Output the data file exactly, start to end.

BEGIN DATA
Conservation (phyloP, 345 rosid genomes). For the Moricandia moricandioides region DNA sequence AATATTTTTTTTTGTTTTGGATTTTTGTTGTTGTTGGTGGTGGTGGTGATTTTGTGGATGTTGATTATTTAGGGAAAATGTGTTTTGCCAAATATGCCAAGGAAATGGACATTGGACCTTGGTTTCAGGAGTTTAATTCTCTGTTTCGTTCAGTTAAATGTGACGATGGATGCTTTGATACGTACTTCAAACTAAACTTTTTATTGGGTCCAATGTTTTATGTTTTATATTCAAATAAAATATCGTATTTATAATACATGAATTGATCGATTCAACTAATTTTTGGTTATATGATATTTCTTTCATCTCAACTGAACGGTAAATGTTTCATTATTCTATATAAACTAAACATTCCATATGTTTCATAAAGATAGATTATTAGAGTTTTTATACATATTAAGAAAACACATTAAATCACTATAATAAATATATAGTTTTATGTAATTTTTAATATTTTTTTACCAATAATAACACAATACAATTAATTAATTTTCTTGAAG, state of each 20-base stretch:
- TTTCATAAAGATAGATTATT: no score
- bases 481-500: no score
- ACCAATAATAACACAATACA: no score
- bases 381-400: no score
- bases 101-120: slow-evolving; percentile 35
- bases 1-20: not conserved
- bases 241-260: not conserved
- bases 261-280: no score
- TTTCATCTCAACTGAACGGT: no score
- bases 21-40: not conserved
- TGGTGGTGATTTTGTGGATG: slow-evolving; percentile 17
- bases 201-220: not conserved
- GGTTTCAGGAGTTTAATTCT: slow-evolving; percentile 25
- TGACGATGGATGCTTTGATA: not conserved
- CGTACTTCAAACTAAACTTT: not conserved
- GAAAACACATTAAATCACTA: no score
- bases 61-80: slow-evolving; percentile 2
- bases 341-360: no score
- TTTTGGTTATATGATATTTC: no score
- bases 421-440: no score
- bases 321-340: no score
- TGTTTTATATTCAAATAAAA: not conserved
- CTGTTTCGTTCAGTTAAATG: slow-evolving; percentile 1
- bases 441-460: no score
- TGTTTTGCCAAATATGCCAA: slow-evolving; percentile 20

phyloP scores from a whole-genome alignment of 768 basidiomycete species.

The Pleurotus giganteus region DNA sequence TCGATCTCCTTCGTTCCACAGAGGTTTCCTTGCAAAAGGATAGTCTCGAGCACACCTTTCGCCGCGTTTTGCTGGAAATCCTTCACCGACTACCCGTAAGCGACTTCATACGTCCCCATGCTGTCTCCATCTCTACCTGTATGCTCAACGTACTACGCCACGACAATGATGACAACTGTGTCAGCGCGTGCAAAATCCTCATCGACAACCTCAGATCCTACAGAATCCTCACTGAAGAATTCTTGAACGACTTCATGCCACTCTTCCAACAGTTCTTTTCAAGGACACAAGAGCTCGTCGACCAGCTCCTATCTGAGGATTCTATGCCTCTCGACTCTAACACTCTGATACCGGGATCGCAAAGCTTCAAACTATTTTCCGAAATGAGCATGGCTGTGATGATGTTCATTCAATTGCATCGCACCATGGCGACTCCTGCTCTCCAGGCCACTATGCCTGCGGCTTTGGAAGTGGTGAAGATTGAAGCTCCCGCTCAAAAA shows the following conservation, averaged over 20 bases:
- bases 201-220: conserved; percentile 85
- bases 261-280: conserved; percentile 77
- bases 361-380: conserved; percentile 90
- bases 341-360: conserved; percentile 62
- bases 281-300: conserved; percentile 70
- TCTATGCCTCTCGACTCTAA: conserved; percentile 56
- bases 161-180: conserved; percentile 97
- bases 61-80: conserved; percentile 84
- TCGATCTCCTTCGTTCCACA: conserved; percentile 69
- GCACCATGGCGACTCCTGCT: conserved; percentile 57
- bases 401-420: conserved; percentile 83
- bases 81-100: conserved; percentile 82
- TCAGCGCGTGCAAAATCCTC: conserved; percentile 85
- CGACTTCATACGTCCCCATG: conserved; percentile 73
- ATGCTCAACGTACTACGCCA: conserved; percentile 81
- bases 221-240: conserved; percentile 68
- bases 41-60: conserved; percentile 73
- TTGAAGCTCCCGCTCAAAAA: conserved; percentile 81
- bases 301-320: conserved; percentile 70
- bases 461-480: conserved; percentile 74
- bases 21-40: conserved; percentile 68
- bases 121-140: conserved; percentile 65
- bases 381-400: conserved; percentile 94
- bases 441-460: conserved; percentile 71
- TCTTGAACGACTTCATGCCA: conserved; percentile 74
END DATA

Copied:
Conservation (phyloP, 345 rosid genomes). For the Moricandia moricandioides region DNA sequence AATATTTTTTTTTGTTTTGGATTTTTGTTGTTGTTGGTGGTGGTGGTGATTTTGTGGATGTTGATTATTTAGGGAAAATGTGTTTTGCCAAATATGCCAAGGAAATGGACATTGGACCTTGGTTTCAGGAGTTTAATTCTCTGTTTCGTTCAGTTAAATGTGACGATGGATGCTTTGATACGTACTTCAAACTAAACTTTTTATTGGGTCCAATGTTTTATGTTTTATATTCAAATAAAATATCGTATTTATAATACATGAATTGATCGATTCAACTAATTTTTGGTTATATGATATTTCTTTCATCTCAACTGAACGGTAAATGTTTCATTATTCTATATAAACTAAACATTCCATATGTTTCATAAAGATAGATTATTAGAGTTTTTATACATATTAAGAAAACACATTAAATCACTATAATAAATATATAGTTTTATGTAATTTTTAATATTTTTTTACCAATAATAACACAATACAATTAATTAATTTTCTTGAAG, state of each 20-base stretch:
- TTTCATAAAGATAGATTATT: no score
- bases 481-500: no score
- ACCAATAATAACACAATACA: no score
- bases 381-400: no score
- bases 101-120: slow-evolving; percentile 35
- bases 1-20: not conserved
- bases 241-260: not conserved
- bases 261-280: no score
- TTTCATCTCAACTGAACGGT: no score
- bases 21-40: not conserved
- TGGTGGTGATTTTGTGGATG: slow-evolving; percentile 17
- bases 201-220: not conserved
- GGTTTCAGGAGTTTAATTCT: slow-evolving; percentile 25
- TGACGATGGATGCTTTGATA: not conserved
- CGTACTTCAAACTAAACTTT: not conserved
- GAAAACACATTAAATCACTA: no score
- bases 61-80: slow-evolving; percentile 2
- bases 341-360: no score
- TTTTGGTTATATGATATTTC: no score
- bases 421-440: no score
- bases 321-340: no score
- TGTTTTATATTCAAATAAAA: not conserved
- CTGTTTCGTTCAGTTAAATG: slow-evolving; percentile 1
- bases 441-460: no score
- TGTTTTGCCAAATATGCCAA: slow-evolving; percentile 20

phyloP scores from a whole-genome alignment of 768 basidiomycete species.

The Pleurotus giganteus region DNA sequence TCGATCTCCTTCGTTCCACAGAGGTTTCCTTGCAAAAGGATAGTCTCGAGCACACCTTTCGCCGCGTTTTGCTGGAAATCCTTCACCGACTACCCGTAAGCGACTTCATACGTCCCCATGCTGTCTCCATCTCTACCTGTATGCTCAACGTACTACGCCACGACAATGATGACAACTGTGTCAGCGCGTGCAAAATCCTCATCGACAACCTCAGATCCTACAGAATCCTCACTGAAGAATTCTTGAACGACTTCATGCCACTCTTCCAACAGTTCTTTTCAAGGACACAAGAGCTCGTCGACCAGCTCCTATCTGAGGATTCTATGCCTCTCGACTCTAACACTCTGATACCGGGATCGCAAAGCTTCAAACTATTTTCCGAAATGAGCATGGCTGTGATGATGTTCATTCAATTGCATCGCACCATGGCGACTCCTGCTCTCCAGGCCACTATGCCTGCGGCTTTGGAAGTGGTGAAGATTGAAGCTCCCGCTCAAAAA shows the following conservation, averaged over 20 bases:
- bases 201-220: conserved; percentile 85
- bases 261-280: conserved; percentile 77
- bases 361-380: conserved; percentile 90
- bases 341-360: conserved; percentile 62
- bases 281-300: conserved; percentile 70
- TCTATGCCTCTCGACTCTAA: conserved; percentile 56
- bases 161-180: conserved; percentile 97
- bases 61-80: conserved; percentile 84
- TCGATCTCCTTCGTTCCACA: conserved; percentile 69
- GCACCATGGCGACTCCTGCT: conserved; percentile 57
- bases 401-420: conserved; percentile 83
- bases 81-100: conserved; percentile 82
- TCAGCGCGTGCAAAATCCTC: conserved; percentile 85
- CGACTTCATACGTCCCCATG: conserved; percentile 73
- ATGCTCAACGTACTACGCCA: conserved; percentile 81
- bases 221-240: conserved; percentile 68
- bases 41-60: conserved; percentile 73
- TTGAAGCTCCCGCTCAAAAA: conserved; percentile 81
- bases 301-320: conserved; percentile 70
- bases 461-480: conserved; percentile 74
- bases 21-40: conserved; percentile 68
- bases 121-140: conserved; percentile 65
- bases 381-400: conserved; percentile 94
- bases 441-460: conserved; percentile 71
- TCTTGAACGACTTCATGCCA: conserved; percentile 74